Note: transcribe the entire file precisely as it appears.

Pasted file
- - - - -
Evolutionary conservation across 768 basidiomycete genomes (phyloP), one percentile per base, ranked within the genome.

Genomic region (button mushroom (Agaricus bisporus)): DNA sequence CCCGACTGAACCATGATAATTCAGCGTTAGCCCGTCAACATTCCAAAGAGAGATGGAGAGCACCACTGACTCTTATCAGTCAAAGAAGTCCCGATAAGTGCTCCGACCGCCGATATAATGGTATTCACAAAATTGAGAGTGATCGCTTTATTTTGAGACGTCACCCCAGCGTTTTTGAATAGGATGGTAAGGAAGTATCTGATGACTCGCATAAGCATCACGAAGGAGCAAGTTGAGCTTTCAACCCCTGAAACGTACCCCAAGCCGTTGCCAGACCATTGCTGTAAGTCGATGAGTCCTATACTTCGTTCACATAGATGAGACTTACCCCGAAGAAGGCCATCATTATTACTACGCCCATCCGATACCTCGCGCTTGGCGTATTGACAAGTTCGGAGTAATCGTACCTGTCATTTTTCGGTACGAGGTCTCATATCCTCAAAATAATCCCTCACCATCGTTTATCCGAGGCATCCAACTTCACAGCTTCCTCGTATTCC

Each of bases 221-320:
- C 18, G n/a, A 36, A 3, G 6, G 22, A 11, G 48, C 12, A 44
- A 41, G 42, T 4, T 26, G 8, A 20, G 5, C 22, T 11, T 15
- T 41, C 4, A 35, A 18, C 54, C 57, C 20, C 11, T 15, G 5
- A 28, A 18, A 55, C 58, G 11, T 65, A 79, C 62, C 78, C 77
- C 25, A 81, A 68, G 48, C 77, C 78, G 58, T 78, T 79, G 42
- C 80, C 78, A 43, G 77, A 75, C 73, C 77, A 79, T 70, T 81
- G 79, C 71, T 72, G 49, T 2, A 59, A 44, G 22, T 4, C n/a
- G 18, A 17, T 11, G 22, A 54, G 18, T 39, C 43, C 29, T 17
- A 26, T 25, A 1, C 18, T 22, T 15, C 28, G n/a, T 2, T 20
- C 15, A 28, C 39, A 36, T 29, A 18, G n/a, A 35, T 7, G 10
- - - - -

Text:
Evolutionary conservation across 768 basidiomycete genomes (phyloP), one percentile per base, ranked within the genome.

Genomic region (button mushroom (Agaricus bisporus)): DNA sequence CCCGACTGAACCATGATAATTCAGCGTTAGCCCGTCAACATTCCAAAGAGAGATGGAGAGCACCACTGACTCTTATCAGTCAAAGAAGTCCCGATAAGTGCTCCGACCGCCGATATAATGGTATTCACAAAATTGAGAGTGATCGCTTTATTTTGAGACGTCACCCCAGCGTTTTTGAATAGGATGGTAAGGAAGTATCTGATGACTCGCATAAGCATCACGAAGGAGCAAGTTGAGCTTTCAACCCCTGAAACGTACCCCAAGCCGTTGCCAGACCATTGCTGTAAGTCGATGAGTCCTATACTTCGTTCACATAGATGAGACTTACCCCGAAGAAGGCCATCATTATTACTACGCCCATCCGATACCTCGCGCTTGGCGTATTGACAAGTTCGGAGTAATCGTACCTGTCATTTTTCGGTACGAGGTCTCATATCCTCAAAATAATCCCTCACCATCGTTTATCCGAGGCATCCAACTTCACAGCTTCCTCGTATTCC

Each of bases 221-320:
- C 18, G n/a, A 36, A 3, G 6, G 22, A 11, G 48, C 12, A 44
- A 41, G 42, T 4, T 26, G 8, A 20, G 5, C 22, T 11, T 15
- T 41, C 4, A 35, A 18, C 54, C 57, C 20, C 11, T 15, G 5
- A 28, A 18, A 55, C 58, G 11, T 65, A 79, C 62, C 78, C 77
- C 25, A 81, A 68, G 48, C 77, C 78, G 58, T 78, T 79, G 42
- C 80, C 78, A 43, G 77, A 75, C 73, C 77, A 79, T 70, T 81
- G 79, C 71, T 72, G 49, T 2, A 59, A 44, G 22, T 4, C n/a
- G 18, A 17, T 11, G 22, A 54, G 18, T 39, C 43, C 29, T 17
- A 26, T 25, A 1, C 18, T 22, T 15, C 28, G n/a, T 2, T 20
- C 15, A 28, C 39, A 36, T 29, A 18, G n/a, A 35, T 7, G 10